Asked by Spain’s El País how Colombia’s new government can take on the country’s armed and criminal groups, the UN High Commissioner for Human Rights’ representative in Colombia, Juliette de Rivero, urges a move away from the hunt for “high value targets.” Instead, she calls for more government presence in long-abandoned territories, and more protection of the population.
The devil is in the details, of course, but this is a succinct declaration of principles for a better security strategy. De Rivero goes on to point out that much of what is needed was already foreseen in Colombia’s 2016 peace accord.
Q. In your report you say that the previous government’s strategy of attacking armed group leaders was not effective. The current one has said that they still do not have clear “high value targets”. They are going to have to keep looking for the commanders, what should they do differently this time?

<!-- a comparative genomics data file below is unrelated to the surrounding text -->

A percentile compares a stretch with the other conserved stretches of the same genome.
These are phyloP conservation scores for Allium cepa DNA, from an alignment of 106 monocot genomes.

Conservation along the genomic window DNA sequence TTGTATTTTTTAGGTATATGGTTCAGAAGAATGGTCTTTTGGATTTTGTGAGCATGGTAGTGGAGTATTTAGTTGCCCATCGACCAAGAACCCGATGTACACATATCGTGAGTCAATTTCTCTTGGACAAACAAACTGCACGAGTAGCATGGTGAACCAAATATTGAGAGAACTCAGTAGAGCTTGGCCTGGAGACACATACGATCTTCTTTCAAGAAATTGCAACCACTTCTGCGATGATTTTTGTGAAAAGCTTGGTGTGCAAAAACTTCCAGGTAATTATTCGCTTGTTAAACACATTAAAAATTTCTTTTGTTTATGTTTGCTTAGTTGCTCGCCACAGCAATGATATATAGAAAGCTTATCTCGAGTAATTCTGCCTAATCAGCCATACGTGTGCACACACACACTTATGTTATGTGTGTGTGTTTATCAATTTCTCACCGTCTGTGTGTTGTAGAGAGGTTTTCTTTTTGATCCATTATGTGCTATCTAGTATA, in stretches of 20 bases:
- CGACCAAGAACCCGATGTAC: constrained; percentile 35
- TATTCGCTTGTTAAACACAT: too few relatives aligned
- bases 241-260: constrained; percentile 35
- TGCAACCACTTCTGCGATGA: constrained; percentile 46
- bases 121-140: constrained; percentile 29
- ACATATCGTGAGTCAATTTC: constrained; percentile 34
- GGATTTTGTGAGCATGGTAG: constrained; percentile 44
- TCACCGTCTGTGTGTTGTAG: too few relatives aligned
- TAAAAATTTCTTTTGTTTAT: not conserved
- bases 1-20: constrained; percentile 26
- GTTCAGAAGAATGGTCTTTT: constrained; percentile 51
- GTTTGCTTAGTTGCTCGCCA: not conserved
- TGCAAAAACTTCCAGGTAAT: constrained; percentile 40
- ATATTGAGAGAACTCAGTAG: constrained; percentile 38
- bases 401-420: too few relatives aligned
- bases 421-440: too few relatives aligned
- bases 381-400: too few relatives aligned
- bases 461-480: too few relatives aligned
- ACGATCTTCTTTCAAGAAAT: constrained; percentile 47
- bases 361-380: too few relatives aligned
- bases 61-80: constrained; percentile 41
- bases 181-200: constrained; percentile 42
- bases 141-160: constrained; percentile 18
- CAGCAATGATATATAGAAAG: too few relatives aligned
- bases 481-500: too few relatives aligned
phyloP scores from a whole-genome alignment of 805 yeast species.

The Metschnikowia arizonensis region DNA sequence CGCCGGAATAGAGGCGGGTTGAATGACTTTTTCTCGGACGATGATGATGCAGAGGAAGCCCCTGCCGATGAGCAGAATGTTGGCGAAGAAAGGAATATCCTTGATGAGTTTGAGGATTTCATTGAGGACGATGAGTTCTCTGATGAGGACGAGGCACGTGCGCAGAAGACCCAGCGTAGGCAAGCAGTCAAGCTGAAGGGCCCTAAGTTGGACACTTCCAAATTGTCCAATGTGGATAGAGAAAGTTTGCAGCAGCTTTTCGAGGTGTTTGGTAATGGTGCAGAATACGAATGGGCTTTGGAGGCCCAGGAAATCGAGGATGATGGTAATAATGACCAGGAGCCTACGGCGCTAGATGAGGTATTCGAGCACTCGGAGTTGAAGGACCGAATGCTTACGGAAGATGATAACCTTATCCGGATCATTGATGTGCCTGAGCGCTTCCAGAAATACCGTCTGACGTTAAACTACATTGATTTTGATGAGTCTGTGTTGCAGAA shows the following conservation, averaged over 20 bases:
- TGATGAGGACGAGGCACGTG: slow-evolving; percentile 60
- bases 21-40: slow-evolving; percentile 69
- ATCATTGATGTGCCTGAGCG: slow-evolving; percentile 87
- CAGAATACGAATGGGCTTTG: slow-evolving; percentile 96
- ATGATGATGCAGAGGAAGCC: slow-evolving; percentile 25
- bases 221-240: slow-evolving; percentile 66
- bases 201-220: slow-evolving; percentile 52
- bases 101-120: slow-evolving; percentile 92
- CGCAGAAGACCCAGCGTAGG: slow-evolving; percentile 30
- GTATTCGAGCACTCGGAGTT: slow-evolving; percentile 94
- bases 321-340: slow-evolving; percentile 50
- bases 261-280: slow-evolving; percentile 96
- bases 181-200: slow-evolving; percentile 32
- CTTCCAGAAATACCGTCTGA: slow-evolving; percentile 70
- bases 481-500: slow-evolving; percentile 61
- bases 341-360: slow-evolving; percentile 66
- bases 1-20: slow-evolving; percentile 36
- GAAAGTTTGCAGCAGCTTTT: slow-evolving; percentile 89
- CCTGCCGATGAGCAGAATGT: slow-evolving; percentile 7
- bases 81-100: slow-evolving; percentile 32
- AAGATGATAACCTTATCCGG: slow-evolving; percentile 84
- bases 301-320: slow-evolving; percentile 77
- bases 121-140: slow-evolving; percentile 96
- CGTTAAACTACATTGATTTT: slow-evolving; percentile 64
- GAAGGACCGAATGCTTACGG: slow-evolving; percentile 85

A. For us, the first objective has to be to protect the civilian population. In other words, the military and state strategy must have as its objective the population and their protection, because they are really exposed to such a high level of violence that this should be the first objective. Second, it must be a comprehensive strategy, not only military, and it must be accompanied by the entire state apparatus to resolve the underlying issues. To advance in resolving the land issue, to consolidate what was started with the Territorially Focused Development Programs [PDET]. Alternatives must also be created to illicit economies and the state must be more present and stronger in those places. Local authorities are very weak compared to armed groups, so they have to be consolidated as much as the other branches of the state, such as the judicial apparatus, the prosecutors’ offices, etc. We believe that this is the set of things that can begin to provide an answer, but a purely military approach has proved not to work.